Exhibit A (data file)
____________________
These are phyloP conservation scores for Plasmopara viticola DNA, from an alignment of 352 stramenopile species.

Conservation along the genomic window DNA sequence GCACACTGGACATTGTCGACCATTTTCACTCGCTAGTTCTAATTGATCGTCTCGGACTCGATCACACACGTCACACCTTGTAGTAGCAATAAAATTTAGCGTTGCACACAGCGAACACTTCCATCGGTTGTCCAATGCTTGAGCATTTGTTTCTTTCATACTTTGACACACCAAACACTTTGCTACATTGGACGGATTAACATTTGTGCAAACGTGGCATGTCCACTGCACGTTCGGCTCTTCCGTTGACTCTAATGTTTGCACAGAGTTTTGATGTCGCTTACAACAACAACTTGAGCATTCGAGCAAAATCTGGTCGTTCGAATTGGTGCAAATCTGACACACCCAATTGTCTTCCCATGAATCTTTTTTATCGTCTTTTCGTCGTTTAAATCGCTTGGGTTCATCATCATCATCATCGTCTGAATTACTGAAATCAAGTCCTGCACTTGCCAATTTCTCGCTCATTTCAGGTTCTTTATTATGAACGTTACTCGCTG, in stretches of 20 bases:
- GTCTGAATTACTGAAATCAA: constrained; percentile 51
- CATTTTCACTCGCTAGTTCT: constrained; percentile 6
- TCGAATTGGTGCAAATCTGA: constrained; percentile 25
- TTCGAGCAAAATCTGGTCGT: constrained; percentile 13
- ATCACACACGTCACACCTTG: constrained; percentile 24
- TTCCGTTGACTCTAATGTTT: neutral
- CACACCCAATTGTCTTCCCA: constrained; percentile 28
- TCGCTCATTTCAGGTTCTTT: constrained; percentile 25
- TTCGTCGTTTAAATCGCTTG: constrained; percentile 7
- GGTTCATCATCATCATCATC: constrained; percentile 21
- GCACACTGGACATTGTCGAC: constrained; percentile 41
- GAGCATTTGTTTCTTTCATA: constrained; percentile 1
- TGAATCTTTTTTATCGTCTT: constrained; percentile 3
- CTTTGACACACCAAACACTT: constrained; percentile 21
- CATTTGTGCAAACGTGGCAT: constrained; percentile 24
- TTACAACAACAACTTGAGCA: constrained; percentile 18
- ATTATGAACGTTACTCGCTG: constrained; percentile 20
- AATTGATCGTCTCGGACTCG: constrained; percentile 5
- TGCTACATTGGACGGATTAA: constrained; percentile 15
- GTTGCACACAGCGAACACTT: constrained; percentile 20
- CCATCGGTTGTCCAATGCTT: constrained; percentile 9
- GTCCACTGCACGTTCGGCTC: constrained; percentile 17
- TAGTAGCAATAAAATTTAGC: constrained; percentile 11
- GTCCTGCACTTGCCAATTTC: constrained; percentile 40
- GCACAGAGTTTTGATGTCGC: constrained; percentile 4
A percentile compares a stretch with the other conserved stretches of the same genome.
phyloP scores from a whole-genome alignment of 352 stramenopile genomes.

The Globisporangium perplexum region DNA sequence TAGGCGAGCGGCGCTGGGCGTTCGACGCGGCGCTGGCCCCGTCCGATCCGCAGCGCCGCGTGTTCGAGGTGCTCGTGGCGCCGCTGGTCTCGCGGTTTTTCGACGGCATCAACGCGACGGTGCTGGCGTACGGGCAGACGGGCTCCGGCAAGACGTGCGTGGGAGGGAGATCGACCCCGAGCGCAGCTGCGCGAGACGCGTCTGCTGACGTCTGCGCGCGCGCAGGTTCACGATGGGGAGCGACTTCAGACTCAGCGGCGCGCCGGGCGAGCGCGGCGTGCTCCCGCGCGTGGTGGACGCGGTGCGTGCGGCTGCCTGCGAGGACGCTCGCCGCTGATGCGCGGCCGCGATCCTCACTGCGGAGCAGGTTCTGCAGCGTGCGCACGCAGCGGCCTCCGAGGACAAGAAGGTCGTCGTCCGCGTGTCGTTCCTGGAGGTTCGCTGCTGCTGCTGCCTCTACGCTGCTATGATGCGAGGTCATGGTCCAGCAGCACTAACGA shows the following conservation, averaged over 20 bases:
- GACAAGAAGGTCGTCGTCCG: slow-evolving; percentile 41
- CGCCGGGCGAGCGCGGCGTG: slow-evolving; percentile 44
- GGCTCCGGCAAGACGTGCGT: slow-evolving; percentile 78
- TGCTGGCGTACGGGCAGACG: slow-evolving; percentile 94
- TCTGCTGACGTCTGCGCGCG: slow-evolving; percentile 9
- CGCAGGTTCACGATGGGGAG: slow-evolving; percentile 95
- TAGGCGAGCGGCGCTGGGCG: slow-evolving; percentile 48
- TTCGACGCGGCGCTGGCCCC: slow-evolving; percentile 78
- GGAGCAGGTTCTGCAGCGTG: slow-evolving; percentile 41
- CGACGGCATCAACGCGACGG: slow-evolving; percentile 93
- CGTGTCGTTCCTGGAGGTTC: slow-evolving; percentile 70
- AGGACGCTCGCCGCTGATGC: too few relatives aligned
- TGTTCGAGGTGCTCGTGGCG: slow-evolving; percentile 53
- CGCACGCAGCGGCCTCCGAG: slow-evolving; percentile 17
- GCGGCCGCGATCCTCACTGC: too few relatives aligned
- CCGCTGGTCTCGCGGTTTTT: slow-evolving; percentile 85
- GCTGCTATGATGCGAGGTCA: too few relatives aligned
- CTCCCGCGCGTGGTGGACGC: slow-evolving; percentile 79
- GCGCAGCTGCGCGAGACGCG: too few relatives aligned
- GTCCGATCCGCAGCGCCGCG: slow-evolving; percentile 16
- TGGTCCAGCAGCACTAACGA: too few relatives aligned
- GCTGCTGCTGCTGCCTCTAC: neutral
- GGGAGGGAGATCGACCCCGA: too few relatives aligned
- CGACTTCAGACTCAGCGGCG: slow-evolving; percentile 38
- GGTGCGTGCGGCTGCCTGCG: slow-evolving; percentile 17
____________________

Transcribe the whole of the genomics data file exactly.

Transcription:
These are phyloP conservation scores for Plasmopara viticola DNA, from an alignment of 352 stramenopile species.

Conservation along the genomic window DNA sequence GCACACTGGACATTGTCGACCATTTTCACTCGCTAGTTCTAATTGATCGTCTCGGACTCGATCACACACGTCACACCTTGTAGTAGCAATAAAATTTAGCGTTGCACACAGCGAACACTTCCATCGGTTGTCCAATGCTTGAGCATTTGTTTCTTTCATACTTTGACACACCAAACACTTTGCTACATTGGACGGATTAACATTTGTGCAAACGTGGCATGTCCACTGCACGTTCGGCTCTTCCGTTGACTCTAATGTTTGCACAGAGTTTTGATGTCGCTTACAACAACAACTTGAGCATTCGAGCAAAATCTGGTCGTTCGAATTGGTGCAAATCTGACACACCCAATTGTCTTCCCATGAATCTTTTTTATCGTCTTTTCGTCGTTTAAATCGCTTGGGTTCATCATCATCATCATCGTCTGAATTACTGAAATCAAGTCCTGCACTTGCCAATTTCTCGCTCATTTCAGGTTCTTTATTATGAACGTTACTCGCTG, in stretches of 20 bases:
- GTCTGAATTACTGAAATCAA: constrained; percentile 51
- CATTTTCACTCGCTAGTTCT: constrained; percentile 6
- TCGAATTGGTGCAAATCTGA: constrained; percentile 25
- TTCGAGCAAAATCTGGTCGT: constrained; percentile 13
- ATCACACACGTCACACCTTG: constrained; percentile 24
- TTCCGTTGACTCTAATGTTT: neutral
- CACACCCAATTGTCTTCCCA: constrained; percentile 28
- TCGCTCATTTCAGGTTCTTT: constrained; percentile 25
- TTCGTCGTTTAAATCGCTTG: constrained; percentile 7
- GGTTCATCATCATCATCATC: constrained; percentile 21
- GCACACTGGACATTGTCGAC: constrained; percentile 41
- GAGCATTTGTTTCTTTCATA: constrained; percentile 1
- TGAATCTTTTTTATCGTCTT: constrained; percentile 3
- CTTTGACACACCAAACACTT: constrained; percentile 21
- CATTTGTGCAAACGTGGCAT: constrained; percentile 24
- TTACAACAACAACTTGAGCA: constrained; percentile 18
- ATTATGAACGTTACTCGCTG: constrained; percentile 20
- AATTGATCGTCTCGGACTCG: constrained; percentile 5
- TGCTACATTGGACGGATTAA: constrained; percentile 15
- GTTGCACACAGCGAACACTT: constrained; percentile 20
- CCATCGGTTGTCCAATGCTT: constrained; percentile 9
- GTCCACTGCACGTTCGGCTC: constrained; percentile 17
- TAGTAGCAATAAAATTTAGC: constrained; percentile 11
- GTCCTGCACTTGCCAATTTC: constrained; percentile 40
- GCACAGAGTTTTGATGTCGC: constrained; percentile 4
A percentile compares a stretch with the other conserved stretches of the same genome.
phyloP scores from a whole-genome alignment of 352 stramenopile genomes.

The Globisporangium perplexum region DNA sequence TAGGCGAGCGGCGCTGGGCGTTCGACGCGGCGCTGGCCCCGTCCGATCCGCAGCGCCGCGTGTTCGAGGTGCTCGTGGCGCCGCTGGTCTCGCGGTTTTTCGACGGCATCAACGCGACGGTGCTGGCGTACGGGCAGACGGGCTCCGGCAAGACGTGCGTGGGAGGGAGATCGACCCCGAGCGCAGCTGCGCGAGACGCGTCTGCTGACGTCTGCGCGCGCGCAGGTTCACGATGGGGAGCGACTTCAGACTCAGCGGCGCGCCGGGCGAGCGCGGCGTGCTCCCGCGCGTGGTGGACGCGGTGCGTGCGGCTGCCTGCGAGGACGCTCGCCGCTGATGCGCGGCCGCGATCCTCACTGCGGAGCAGGTTCTGCAGCGTGCGCACGCAGCGGCCTCCGAGGACAAGAAGGTCGTCGTCCGCGTGTCGTTCCTGGAGGTTCGCTGCTGCTGCTGCCTCTACGCTGCTATGATGCGAGGTCATGGTCCAGCAGCACTAACGA shows the following conservation, averaged over 20 bases:
- GACAAGAAGGTCGTCGTCCG: slow-evolving; percentile 41
- CGCCGGGCGAGCGCGGCGTG: slow-evolving; percentile 44
- GGCTCCGGCAAGACGTGCGT: slow-evolving; percentile 78
- TGCTGGCGTACGGGCAGACG: slow-evolving; percentile 94
- TCTGCTGACGTCTGCGCGCG: slow-evolving; percentile 9
- CGCAGGTTCACGATGGGGAG: slow-evolving; percentile 95
- TAGGCGAGCGGCGCTGGGCG: slow-evolving; percentile 48
- TTCGACGCGGCGCTGGCCCC: slow-evolving; percentile 78
- GGAGCAGGTTCTGCAGCGTG: slow-evolving; percentile 41
- CGACGGCATCAACGCGACGG: slow-evolving; percentile 93
- CGTGTCGTTCCTGGAGGTTC: slow-evolving; percentile 70
- AGGACGCTCGCCGCTGATGC: too few relatives aligned
- TGTTCGAGGTGCTCGTGGCG: slow-evolving; percentile 53
- CGCACGCAGCGGCCTCCGAG: slow-evolving; percentile 17
- GCGGCCGCGATCCTCACTGC: too few relatives aligned
- CCGCTGGTCTCGCGGTTTTT: slow-evolving; percentile 85
- GCTGCTATGATGCGAGGTCA: too few relatives aligned
- CTCCCGCGCGTGGTGGACGC: slow-evolving; percentile 79
- GCGCAGCTGCGCGAGACGCG: too few relatives aligned
- GTCCGATCCGCAGCGCCGCG: slow-evolving; percentile 16
- TGGTCCAGCAGCACTAACGA: too few relatives aligned
- GCTGCTGCTGCTGCCTCTAC: neutral
- GGGAGGGAGATCGACCCCGA: too few relatives aligned
- CGACTTCAGACTCAGCGGCG: slow-evolving; percentile 38
- GGTGCGTGCGGCTGCCTGCG: slow-evolving; percentile 17